A chemical pregnancy is a very early miscarriage that happens in the first few weeks of pregnancy, often before a woman even realizes that she is pregnant. Around five weeks into a pregnancy, a gestational sac is visible on an ultrasound and is considered a clinical pregnancy. Most women do not know that they are pregnant by the fifth week, so a lot of chemical pregnancies go unnoticed. They may present as a late period or a false positive pregnancy test.
After fertilization of an egg, the cells begin to multiply. During the fourth week of pregnancy, the rapidly developing bundle of cells begins to burrow into the lining of the uterus and the placenta forms. This stimulates a rapid increase in human chorionic gonadotropin (hCG), a hormone produced by the placenta that rapidly builds up in the body. It is this rapid increase in hCG that causes most early pregnancy symptoms. hCG is also the chemical detected by pregnancy tests and the chemical referred to in the term "chemical pregnancy."
Home pregnancy tests often detect chemical pregnancies. While most doctors recommend waiting to take a urine pregnancy test until a missed period, some modern options are very sensitive and can detect pregnancy days before this. Urine home pregnancy tests are about 97% accurate. They work by detecting hCG in the urine.
Blood tests are more reliable than urine tests, but they have to be performed in a doctor's office. There are two types: qualitative blood tests detect the presence of hCG and give a simple positive or negative result, and quantitative tests measure the amount of hCG in the blood. One issue with getting a blood test at a doctor's office is that the first prenatal visit is not until about the eighth week of pregnancy, weeks after the end of a chemical pregnancy. In this case, qualitative blood test results will show much lower hCG levels than expected in a healthy pregnancy.
Chemical pregnancies occur within the first five weeks, but calculating the beginning of a pregnancy is not as straightforward as you might think. Pregnancy is counted from the first day of a woman's last normal menstrual cycle, not the date of conception. This means that, in most cases, during what is considered the first two weeks of pregnancy, the woman is not yet pregnant. Since chemical pregnancies occur within the first five weeks, they happen within the first three weeks from conception when a lot of women do not yet realize they are pregnant.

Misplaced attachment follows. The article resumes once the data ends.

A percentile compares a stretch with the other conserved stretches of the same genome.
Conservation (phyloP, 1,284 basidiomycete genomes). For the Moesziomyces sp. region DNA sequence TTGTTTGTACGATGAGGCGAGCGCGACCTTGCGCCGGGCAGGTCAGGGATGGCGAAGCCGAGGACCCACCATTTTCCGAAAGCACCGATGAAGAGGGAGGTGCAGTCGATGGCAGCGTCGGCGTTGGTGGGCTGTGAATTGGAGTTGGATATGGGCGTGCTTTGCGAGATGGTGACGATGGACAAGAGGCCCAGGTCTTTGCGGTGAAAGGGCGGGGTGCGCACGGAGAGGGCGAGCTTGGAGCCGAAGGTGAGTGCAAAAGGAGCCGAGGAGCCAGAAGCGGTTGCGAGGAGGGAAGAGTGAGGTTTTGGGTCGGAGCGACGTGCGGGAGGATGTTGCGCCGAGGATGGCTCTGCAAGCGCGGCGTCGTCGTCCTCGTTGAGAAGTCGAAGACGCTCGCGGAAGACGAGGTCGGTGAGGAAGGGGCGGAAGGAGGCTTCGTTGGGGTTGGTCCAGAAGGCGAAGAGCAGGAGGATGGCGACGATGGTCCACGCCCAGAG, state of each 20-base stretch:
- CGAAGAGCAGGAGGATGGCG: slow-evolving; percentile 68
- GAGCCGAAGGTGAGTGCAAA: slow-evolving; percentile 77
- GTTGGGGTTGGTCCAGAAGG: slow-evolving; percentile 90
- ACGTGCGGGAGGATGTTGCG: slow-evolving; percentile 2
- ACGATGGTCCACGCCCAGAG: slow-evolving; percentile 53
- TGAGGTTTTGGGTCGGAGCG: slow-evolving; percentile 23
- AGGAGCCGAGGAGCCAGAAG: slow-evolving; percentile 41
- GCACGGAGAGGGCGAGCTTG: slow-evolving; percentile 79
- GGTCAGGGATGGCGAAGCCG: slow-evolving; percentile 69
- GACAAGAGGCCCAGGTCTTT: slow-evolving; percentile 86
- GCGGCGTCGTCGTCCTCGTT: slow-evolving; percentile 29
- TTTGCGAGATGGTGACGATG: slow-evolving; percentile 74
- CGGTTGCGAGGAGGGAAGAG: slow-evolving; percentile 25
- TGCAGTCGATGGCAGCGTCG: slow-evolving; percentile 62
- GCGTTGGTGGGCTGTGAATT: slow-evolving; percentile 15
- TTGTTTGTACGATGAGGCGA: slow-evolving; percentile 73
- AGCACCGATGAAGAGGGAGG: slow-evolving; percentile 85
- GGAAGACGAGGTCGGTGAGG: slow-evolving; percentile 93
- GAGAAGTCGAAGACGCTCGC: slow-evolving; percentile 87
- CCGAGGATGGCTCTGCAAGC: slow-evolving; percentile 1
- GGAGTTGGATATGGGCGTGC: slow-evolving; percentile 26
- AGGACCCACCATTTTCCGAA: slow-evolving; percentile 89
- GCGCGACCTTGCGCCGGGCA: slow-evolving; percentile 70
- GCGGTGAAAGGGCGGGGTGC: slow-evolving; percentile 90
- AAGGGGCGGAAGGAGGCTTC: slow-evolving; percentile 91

The signs of a chemical pregnancy vary from woman to woman, though they are more like those of a period than pregnancy. Early symptoms include nausea, bloating, slight cramping, fatigue, and breast tenderness. The woman may take a positive pregnancy test and get her period a week or so later, though it will be much heavier with more severe symptoms than normal.
In almost all cases, chemical pregnancies resolve on their own. As we mentioned, the woman may not even know that she was ever pregnant and assume that she is experiencing a normal or late heavy period. Because these miscarriages occur so early in a pregnancy, they rarely require medical intervention, and the woman recovers quickly.
Doctors do not know what causes chemical pregnancies, just as there is not a definitive cause for most miscarriages. Most people believe that a chemical pregnancy is likely to result if the developing baby has chromosomal problems and was not viable. They are seen as random events and do not necessarily indicate problems with future pregnancies.
Because these miscarriages happen so early on, there is no reason not to attempt to get pregnant again right away, especially considering most women are not aware they have had a chemical pregnancy. In the event that a woman does know, a doctor may recommend that the woman waits until after her next menstrual cycle to try again.
Chemical pregnancies are quite common. Though there are not many isolated statistics, studies show that anywhere from 10 to 25% of pregnancies end in miscarriage. Of those, 50 to 75% are chemical pregnancies. Because some women do not know that they have had a chemical pregnancy, it is not easy to collect accurate data.
As many as 75% of miscarriages are chemical pregnancies. Some factors increase the chances of having a miscarriage of any type. Women between the ages of 35 and 45 have a greater chance of miscarriage than younger women. Those at greatest risk are women over 45, who face a 50% chance of miscarriage. Women who have had a previous miscarriage have a 25% chance of having another one, which is only slightly higher than the risk for a woman who has never had one.
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